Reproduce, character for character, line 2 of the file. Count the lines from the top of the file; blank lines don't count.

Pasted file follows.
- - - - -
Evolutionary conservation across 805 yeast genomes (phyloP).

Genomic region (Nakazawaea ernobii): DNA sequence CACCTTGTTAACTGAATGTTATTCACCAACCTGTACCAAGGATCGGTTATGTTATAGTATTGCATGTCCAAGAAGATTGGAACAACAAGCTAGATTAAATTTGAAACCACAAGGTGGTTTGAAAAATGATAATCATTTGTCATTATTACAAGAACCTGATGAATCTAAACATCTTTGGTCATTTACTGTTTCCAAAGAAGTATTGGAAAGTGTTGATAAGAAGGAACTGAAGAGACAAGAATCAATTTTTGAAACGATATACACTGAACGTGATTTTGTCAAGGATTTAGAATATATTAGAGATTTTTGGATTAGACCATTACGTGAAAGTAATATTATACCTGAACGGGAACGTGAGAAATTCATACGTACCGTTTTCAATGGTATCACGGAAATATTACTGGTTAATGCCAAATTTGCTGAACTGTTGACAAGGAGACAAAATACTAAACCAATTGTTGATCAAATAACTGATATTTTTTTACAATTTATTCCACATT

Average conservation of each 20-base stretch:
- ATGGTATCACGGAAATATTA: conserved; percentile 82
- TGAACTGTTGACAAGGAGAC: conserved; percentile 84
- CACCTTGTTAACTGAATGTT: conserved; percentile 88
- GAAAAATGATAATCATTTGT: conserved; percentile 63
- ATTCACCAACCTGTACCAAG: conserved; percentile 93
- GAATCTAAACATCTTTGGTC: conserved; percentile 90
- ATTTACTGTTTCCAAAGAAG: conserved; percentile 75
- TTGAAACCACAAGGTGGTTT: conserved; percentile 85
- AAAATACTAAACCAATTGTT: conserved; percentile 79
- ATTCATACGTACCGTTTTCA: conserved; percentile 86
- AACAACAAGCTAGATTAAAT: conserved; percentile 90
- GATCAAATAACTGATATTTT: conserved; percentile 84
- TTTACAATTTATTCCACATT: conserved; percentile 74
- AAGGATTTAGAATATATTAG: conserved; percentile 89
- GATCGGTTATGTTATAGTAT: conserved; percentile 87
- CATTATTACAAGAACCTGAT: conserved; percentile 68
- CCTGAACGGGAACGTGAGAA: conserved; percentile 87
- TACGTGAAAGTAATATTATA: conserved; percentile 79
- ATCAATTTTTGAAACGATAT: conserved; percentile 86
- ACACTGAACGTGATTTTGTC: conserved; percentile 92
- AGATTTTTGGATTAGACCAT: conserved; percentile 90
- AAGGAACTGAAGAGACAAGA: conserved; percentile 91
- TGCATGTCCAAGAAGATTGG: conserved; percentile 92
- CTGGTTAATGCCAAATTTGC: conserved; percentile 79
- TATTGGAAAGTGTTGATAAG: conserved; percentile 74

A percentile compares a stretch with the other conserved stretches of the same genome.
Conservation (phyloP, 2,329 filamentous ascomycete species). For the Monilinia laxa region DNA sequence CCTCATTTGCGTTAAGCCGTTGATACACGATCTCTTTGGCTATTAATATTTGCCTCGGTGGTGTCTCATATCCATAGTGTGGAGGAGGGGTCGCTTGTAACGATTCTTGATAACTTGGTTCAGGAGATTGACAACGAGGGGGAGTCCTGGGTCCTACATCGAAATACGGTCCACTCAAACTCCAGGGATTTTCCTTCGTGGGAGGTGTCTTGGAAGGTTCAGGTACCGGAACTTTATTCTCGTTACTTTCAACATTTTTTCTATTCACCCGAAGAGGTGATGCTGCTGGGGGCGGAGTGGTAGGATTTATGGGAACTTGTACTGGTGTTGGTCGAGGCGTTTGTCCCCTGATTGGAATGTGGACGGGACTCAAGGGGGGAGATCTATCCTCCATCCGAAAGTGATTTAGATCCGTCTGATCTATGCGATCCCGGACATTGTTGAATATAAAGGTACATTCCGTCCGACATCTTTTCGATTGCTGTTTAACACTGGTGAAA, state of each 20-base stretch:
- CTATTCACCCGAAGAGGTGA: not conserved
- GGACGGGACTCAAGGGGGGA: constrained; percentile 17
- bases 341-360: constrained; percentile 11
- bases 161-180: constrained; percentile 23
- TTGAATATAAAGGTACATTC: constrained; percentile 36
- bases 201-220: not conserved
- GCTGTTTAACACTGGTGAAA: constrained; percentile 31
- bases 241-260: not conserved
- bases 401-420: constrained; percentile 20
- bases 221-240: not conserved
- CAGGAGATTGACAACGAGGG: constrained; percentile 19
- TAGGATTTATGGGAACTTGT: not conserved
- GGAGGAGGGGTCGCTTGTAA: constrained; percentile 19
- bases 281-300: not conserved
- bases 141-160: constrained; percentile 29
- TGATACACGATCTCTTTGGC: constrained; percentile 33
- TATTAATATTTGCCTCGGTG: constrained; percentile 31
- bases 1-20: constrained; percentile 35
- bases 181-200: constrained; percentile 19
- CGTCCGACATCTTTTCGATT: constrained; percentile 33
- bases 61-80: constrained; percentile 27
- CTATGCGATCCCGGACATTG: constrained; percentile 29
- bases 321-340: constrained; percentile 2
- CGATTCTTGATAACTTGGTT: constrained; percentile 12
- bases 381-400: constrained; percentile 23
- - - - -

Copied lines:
Genomic region (Nakazawaea ernobii): DNA sequence CACCTTGTTAACTGAATGTTATTCACCAACCTGTACCAAGGATCGGTTATGTTATAGTATTGCATGTCCAAGAAGATTGGAACAACAAGCTAGATTAAATTTGAAACCACAAGGTGGTTTGAAAAATGATAATCATTTGTCATTATTACAAGAACCTGATGAATCTAAACATCTTTGGTCATTTACTGTTTCCAAAGAAGTATTGGAAAGTGTTGATAAGAAGGAACTGAAGAGACAAGAATCAATTTTTGAAACGATATACACTGAACGTGATTTTGTCAAGGATTTAGAATATATTAGAGATTTTTGGATTAGACCATTACGTGAAAGTAATATTATACCTGAACGGGAACGTGAGAAATTCATACGTACCGTTTTCAATGGTATCACGGAAATATTACTGGTTAATGCCAAATTTGCTGAACTGTTGACAAGGAGACAAAATACTAAACCAATTGTTGATCAAATAACTGATATTTTTTTACAATTTATTCCACATT